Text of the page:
During that weekend, one of the speakers talked about his fear of being unable to live up to everyone's expectations. After that session, each couple had some time to communicate with each other their thoughts about what the speaker had said. In a rare moment of courage, Larry dropped his defenses and shared how he identified with the speaker and how hard it was to please me, his employees, his customers, his friends, and his family. He even told me about the pain of unmet expectations he carried from his childhood. As I listened to his openness, I could feel the wall I'd built toward him over the years begin to come down. Through several tearful conversations that weekend, we were able to forgive each other for the pain and hurt we'd caused and start over.
But it wasn't until we realized how naïve we'd been—thinking that because we were Christians our marriage would be perfect—were we able to uncover the myths we'd bought into. While we realized many of these myths were well-meaning, they were destroying our marriage! After that weekend, Larry and I spent several years blasting these seven myths and uncovering the truth. Here's what we discovered.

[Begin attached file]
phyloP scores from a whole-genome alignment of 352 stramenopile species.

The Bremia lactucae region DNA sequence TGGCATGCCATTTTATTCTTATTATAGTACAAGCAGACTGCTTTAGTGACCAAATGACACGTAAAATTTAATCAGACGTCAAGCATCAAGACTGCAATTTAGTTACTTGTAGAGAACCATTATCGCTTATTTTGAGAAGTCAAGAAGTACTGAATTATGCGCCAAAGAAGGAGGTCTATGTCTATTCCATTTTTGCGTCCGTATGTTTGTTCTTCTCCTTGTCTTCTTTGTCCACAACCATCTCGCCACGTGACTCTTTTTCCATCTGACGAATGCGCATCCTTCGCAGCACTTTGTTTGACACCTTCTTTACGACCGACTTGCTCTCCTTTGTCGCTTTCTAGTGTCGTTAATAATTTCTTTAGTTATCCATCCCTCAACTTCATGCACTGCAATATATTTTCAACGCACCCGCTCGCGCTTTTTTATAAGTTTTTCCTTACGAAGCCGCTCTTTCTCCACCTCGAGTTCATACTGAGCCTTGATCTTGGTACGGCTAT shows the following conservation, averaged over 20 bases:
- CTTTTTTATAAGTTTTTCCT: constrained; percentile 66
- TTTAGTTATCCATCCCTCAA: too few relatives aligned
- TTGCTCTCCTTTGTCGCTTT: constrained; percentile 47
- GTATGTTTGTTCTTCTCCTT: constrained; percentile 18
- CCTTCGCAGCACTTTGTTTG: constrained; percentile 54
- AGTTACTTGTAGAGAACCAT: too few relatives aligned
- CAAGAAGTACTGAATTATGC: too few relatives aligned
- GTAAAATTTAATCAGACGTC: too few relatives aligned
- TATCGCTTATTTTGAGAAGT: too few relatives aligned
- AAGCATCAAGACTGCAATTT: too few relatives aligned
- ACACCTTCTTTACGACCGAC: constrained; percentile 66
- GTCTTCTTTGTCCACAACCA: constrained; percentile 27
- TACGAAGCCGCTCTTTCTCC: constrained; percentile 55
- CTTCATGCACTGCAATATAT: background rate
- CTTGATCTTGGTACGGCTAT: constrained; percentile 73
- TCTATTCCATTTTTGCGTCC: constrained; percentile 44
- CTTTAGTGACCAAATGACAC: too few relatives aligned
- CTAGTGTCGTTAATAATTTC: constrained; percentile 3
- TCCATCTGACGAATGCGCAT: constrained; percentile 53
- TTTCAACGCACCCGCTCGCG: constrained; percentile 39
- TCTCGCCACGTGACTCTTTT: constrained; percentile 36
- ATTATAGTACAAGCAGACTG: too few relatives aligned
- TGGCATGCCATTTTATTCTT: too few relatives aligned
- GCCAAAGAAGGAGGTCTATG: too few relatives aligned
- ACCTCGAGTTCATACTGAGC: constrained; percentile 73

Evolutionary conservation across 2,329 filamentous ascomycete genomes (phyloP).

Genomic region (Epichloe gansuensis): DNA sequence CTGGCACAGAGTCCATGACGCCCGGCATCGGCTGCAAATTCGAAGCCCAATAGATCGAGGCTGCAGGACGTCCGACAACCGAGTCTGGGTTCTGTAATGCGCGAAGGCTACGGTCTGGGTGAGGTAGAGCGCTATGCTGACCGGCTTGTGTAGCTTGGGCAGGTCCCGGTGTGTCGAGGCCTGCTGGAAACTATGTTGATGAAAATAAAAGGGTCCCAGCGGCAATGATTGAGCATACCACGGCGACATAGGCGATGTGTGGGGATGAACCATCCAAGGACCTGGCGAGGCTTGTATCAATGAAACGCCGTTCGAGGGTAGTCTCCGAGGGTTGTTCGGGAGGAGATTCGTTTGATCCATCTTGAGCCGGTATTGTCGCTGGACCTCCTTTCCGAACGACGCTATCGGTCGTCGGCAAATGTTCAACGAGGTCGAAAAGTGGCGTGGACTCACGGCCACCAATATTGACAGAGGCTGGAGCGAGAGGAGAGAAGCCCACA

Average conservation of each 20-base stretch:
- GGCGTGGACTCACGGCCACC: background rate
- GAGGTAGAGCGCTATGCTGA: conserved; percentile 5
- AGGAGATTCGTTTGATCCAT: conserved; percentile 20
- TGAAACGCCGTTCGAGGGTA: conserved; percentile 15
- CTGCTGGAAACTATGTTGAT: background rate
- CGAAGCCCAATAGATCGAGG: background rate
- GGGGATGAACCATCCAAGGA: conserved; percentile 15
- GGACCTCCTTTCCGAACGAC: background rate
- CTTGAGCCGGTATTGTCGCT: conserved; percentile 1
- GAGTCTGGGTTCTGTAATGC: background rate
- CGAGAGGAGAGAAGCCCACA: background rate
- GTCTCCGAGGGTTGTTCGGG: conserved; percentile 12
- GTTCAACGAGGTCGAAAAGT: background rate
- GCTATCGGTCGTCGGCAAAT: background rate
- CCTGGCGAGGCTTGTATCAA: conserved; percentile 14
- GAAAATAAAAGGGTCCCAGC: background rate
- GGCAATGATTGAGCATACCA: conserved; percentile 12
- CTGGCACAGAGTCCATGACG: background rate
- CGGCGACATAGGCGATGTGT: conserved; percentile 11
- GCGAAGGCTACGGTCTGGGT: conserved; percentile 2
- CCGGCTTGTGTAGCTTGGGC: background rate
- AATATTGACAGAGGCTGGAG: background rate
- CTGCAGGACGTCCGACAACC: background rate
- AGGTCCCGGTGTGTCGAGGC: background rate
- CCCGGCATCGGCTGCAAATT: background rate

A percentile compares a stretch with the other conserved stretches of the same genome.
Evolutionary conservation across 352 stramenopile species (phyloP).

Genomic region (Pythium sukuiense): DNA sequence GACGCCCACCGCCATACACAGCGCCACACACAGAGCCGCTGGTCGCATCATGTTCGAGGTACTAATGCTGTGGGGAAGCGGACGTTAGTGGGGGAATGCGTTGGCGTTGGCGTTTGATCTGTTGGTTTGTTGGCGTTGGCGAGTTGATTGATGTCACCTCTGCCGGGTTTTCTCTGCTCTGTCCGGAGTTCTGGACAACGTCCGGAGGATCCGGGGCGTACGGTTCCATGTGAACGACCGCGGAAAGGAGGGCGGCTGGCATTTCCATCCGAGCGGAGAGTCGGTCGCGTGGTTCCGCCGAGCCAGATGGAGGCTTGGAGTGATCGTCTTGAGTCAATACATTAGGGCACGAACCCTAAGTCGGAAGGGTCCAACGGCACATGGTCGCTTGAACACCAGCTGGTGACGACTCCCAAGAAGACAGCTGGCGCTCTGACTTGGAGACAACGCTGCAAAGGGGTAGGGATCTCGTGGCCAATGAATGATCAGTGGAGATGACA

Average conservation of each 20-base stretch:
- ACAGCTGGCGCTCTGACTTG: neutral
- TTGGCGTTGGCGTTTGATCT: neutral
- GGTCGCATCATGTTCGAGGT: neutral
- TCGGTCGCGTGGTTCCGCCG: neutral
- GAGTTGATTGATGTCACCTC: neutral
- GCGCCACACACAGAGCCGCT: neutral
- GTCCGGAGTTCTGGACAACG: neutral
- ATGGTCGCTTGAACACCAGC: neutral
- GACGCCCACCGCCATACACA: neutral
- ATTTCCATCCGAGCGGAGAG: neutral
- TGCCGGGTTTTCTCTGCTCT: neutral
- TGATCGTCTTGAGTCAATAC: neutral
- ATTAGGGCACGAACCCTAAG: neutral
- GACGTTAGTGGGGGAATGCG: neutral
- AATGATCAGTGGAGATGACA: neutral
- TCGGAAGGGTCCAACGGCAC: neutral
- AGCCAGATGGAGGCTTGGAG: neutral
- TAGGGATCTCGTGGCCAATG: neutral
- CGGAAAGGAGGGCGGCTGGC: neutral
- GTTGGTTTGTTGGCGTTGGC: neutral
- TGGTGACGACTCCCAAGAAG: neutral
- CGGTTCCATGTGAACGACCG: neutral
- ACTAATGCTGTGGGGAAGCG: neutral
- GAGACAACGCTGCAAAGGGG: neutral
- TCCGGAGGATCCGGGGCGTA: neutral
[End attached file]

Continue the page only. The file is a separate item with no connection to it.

If I have a daily quiet time and attend church regularly, I'll have a happy marriage.
In church I'd often hear that if I'd spend time with God every morning and study the Bible, my life and marriage would go well. So I started a daily quiet time, began memorizing Scripture, and joined a women's Bible study. I believed these "religious" acts would help my marriage be all I wanted. But when nothing changed and, in fact, things seemed to get worse, not only did I become disillusioned with our marriage, I also began to question my relationship with God.
This is the truth: Every couple goes through tough times—even Christians. Jesus clearly states that "in this world you will have trouble" (John 16:33). Does that mean it doesn't make any difference whether we read our Bibles and attend church? No. While God didn't take away those painful times, and he didn't always answer our prayers in the way we'd assumed, he used our trouble to focus and mature us through our prayers and Bible studies.